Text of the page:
Companies know they need stronger cybersecurity, the question is how?


Ransomware attacks hit healthcare organizations during coronavirus pandemic despite efforts by some hackers to reduce efforts – AFP

He The White House urges private companies operating in the United States to better protect themselves from ransomware attacks. While this is an important proclamation, it has come to light that many companies do not know where to start strengthening their cybersecurity.

In recent weeks, major cyberattacks have paralyzed the JBS meat packaging company i Colonial Conduct. These cases, taken from recent headlines, show how large companies can be reached at the event stopped by a targeted attack.

These events are also expensive. Joseph Blount, CEO of Colonial Pipeline Co., he told the Wall Street Journal which ended up authorizing a $ 4.4 million ransom payment to hackers behind the cyberattack.

According to a new analysis by Ric Longenecker, CISO at Open Systems, there is a lot of work to be done within the corporate world.

Longenecker explains Digital newspaper: “We continue to see an increase in ransomware attacks that require millions of dollars in rescue payments to keep essential infrastructure intact.”

Longenecker says the ebb and flow of corporate life results: “Many companies have an ongoing challenge to properly assess their infrastructure, regardless of a myriad of vulnerabilities.”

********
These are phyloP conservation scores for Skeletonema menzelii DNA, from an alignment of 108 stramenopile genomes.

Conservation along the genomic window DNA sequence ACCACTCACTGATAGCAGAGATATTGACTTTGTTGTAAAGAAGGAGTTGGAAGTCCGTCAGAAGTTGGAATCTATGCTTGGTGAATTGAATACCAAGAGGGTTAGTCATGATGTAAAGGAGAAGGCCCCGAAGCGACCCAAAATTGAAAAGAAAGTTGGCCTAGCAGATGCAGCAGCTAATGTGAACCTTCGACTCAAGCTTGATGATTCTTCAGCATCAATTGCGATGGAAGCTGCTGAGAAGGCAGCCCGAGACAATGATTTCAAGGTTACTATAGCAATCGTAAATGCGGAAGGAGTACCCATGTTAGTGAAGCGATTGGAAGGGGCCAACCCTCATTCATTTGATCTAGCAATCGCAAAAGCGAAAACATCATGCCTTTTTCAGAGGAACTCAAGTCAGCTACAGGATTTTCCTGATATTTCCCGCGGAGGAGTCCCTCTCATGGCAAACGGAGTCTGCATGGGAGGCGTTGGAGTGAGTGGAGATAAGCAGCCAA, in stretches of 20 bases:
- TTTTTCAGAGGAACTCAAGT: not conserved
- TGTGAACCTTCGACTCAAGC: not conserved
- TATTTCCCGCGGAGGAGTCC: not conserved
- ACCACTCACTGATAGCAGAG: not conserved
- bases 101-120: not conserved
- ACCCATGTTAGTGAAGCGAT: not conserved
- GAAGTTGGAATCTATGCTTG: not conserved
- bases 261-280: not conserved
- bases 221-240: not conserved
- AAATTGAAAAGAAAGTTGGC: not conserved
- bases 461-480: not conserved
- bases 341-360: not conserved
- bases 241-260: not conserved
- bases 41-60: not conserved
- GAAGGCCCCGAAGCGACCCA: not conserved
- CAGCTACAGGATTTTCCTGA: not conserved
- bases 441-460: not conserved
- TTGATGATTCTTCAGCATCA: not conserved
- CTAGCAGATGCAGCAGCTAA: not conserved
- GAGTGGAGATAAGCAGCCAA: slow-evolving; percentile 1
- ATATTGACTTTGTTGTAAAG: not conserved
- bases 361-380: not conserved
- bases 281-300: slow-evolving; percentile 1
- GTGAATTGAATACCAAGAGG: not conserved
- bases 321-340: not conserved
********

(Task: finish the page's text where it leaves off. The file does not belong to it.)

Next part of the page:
He adds that “while the White House could be involved in this week’s ransomware attack on JBS, we won’t see that kind of response for many companies. Most traditional internal security programs are simply not able to deal effectively with current risks. ”

This situation needs to change, says Longenecker: “It is critical that companies turn to solutions such as managed detection and response (MDR), for example. MDR combines operational experience and human experience, advanced threat detection and technological capabilities based on artificial intelligence to allow teams to react earlier by protecting the company.

Without sufficient security for each hardware component and its supply chain, the hardware itself cannot be trusted.

Returning to his day-to-day role, Longenecker concludes, “Our continued advice to our clients is: find a partner, work now to prevent security breaches before they affect you, and establish a strong recovery plan.”

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